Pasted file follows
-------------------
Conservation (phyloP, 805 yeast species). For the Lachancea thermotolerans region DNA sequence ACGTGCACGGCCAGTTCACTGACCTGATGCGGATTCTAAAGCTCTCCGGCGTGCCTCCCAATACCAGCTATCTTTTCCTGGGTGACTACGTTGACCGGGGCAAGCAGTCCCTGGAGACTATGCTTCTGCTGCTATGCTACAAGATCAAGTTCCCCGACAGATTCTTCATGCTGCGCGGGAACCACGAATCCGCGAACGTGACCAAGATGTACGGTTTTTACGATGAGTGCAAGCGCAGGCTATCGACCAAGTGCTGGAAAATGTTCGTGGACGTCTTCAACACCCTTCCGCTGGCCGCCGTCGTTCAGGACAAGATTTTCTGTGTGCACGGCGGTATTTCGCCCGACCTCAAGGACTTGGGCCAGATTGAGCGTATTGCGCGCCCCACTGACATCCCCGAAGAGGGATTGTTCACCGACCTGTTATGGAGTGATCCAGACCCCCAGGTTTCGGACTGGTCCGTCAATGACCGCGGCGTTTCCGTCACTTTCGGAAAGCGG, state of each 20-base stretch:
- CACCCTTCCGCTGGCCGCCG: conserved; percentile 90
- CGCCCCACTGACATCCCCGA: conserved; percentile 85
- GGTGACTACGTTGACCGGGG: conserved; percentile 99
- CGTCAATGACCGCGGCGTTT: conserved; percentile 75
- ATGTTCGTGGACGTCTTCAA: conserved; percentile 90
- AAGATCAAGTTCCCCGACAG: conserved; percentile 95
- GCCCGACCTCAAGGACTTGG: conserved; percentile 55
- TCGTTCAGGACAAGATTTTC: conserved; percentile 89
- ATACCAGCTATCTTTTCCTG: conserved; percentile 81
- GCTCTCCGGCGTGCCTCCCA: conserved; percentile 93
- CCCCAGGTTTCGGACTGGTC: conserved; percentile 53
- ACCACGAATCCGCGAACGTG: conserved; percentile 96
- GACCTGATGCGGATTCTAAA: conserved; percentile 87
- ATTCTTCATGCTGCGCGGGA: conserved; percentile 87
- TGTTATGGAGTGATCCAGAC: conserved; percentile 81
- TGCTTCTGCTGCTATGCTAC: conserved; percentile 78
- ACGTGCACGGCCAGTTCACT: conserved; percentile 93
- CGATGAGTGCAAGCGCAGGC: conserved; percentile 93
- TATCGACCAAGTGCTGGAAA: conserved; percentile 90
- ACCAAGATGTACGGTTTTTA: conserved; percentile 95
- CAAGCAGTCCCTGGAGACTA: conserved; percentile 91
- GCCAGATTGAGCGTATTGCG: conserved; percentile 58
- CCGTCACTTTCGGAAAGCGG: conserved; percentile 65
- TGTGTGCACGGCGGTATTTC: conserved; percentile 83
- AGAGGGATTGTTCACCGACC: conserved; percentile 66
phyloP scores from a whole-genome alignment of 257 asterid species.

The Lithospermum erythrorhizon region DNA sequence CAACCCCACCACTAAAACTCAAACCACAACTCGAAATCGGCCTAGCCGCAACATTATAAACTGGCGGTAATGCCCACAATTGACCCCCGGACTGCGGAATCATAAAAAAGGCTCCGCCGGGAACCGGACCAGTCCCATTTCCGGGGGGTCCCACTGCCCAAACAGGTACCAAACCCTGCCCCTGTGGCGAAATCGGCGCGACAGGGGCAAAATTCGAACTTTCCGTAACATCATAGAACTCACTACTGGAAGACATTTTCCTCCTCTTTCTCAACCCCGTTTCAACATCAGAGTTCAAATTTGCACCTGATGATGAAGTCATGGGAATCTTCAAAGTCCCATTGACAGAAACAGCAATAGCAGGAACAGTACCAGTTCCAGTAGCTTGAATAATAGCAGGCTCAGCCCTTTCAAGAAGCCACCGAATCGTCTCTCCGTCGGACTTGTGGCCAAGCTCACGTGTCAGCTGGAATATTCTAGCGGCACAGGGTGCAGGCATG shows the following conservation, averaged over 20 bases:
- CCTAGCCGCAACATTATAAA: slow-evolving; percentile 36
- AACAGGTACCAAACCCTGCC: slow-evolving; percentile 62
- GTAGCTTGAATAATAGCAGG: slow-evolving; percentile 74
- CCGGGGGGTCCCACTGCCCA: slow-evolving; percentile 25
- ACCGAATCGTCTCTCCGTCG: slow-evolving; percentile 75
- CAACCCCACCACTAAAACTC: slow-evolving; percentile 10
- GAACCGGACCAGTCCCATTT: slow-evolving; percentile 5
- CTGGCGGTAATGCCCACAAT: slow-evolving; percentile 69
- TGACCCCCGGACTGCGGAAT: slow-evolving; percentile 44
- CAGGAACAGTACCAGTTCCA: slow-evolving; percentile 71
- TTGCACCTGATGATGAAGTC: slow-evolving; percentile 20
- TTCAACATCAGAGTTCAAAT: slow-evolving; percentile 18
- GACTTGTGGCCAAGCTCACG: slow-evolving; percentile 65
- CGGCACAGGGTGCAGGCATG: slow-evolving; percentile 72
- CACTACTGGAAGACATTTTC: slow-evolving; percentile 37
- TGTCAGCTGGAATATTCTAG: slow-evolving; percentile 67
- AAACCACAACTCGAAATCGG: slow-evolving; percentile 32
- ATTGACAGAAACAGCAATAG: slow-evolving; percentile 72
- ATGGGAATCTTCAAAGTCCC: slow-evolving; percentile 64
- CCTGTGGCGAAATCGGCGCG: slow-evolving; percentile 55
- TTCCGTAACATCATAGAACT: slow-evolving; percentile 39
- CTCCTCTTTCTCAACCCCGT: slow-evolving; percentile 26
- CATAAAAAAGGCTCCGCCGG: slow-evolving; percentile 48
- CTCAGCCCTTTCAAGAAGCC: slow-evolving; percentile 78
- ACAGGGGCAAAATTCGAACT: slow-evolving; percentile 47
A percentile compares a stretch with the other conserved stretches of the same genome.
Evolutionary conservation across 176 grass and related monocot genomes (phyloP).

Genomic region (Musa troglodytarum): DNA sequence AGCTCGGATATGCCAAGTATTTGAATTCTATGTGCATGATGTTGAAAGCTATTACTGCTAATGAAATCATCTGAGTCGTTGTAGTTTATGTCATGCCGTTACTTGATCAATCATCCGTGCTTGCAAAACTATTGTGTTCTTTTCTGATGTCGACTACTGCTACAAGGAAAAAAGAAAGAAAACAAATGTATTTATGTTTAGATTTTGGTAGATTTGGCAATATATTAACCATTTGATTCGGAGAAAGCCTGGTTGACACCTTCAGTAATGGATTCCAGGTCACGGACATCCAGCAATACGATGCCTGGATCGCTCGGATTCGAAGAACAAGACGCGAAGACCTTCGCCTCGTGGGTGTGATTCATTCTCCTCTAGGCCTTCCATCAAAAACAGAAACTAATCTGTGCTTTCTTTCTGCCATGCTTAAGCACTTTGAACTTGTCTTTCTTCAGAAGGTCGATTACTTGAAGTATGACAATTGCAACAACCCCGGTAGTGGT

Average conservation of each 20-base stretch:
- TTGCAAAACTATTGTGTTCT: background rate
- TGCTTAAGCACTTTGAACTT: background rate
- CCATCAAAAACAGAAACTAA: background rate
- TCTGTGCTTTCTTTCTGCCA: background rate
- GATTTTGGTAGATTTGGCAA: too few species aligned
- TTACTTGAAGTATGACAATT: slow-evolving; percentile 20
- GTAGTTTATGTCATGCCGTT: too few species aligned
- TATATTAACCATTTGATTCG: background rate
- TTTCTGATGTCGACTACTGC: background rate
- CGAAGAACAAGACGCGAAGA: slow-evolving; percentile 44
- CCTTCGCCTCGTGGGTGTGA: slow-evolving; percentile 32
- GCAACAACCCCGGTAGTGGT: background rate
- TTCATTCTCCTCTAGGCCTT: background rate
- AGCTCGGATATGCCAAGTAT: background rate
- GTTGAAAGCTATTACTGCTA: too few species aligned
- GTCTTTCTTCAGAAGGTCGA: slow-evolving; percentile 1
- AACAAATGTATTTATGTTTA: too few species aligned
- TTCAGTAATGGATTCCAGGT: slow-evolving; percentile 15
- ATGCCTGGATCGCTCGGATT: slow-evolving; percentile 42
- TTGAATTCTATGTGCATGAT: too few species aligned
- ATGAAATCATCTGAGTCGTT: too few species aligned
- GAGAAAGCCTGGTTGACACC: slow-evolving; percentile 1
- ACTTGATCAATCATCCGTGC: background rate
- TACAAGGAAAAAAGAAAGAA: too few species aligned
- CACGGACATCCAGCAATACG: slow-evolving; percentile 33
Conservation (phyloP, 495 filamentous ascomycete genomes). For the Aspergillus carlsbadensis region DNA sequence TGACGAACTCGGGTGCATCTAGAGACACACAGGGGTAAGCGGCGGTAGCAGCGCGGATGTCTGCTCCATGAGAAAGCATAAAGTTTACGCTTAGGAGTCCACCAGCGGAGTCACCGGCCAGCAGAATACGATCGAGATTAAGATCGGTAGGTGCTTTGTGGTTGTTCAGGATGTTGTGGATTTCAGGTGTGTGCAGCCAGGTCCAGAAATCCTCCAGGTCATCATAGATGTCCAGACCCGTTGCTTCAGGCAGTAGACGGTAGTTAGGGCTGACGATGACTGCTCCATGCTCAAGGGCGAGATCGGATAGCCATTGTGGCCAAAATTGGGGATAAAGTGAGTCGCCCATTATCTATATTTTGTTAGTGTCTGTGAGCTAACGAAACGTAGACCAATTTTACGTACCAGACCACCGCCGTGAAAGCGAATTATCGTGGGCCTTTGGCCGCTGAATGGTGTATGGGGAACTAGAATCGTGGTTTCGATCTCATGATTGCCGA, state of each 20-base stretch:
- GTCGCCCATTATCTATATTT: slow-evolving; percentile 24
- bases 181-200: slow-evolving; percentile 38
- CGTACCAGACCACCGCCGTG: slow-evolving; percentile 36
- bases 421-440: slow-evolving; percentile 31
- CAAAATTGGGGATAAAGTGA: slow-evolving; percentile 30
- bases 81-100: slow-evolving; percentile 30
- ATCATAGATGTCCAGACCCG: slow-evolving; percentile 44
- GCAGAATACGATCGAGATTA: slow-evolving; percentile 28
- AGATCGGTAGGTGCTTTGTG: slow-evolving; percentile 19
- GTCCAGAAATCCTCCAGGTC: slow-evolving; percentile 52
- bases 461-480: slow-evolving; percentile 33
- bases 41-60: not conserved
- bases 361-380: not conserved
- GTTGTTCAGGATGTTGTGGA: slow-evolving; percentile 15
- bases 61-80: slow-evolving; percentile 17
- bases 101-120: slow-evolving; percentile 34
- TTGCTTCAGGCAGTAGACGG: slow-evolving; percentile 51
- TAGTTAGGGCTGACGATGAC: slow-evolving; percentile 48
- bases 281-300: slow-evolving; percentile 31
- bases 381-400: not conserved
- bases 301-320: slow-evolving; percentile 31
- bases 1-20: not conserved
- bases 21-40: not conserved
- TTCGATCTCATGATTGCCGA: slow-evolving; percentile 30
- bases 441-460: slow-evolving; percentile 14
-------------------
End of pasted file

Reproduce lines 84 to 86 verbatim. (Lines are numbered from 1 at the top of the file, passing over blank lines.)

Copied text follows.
- GTCGCCCATTATCTATATTT: slow-evolving; percentile 24
- bases 181-200: slow-evolving; percentile 38
- CGTACCAGACCACCGCCGTG: slow-evolving; percentile 36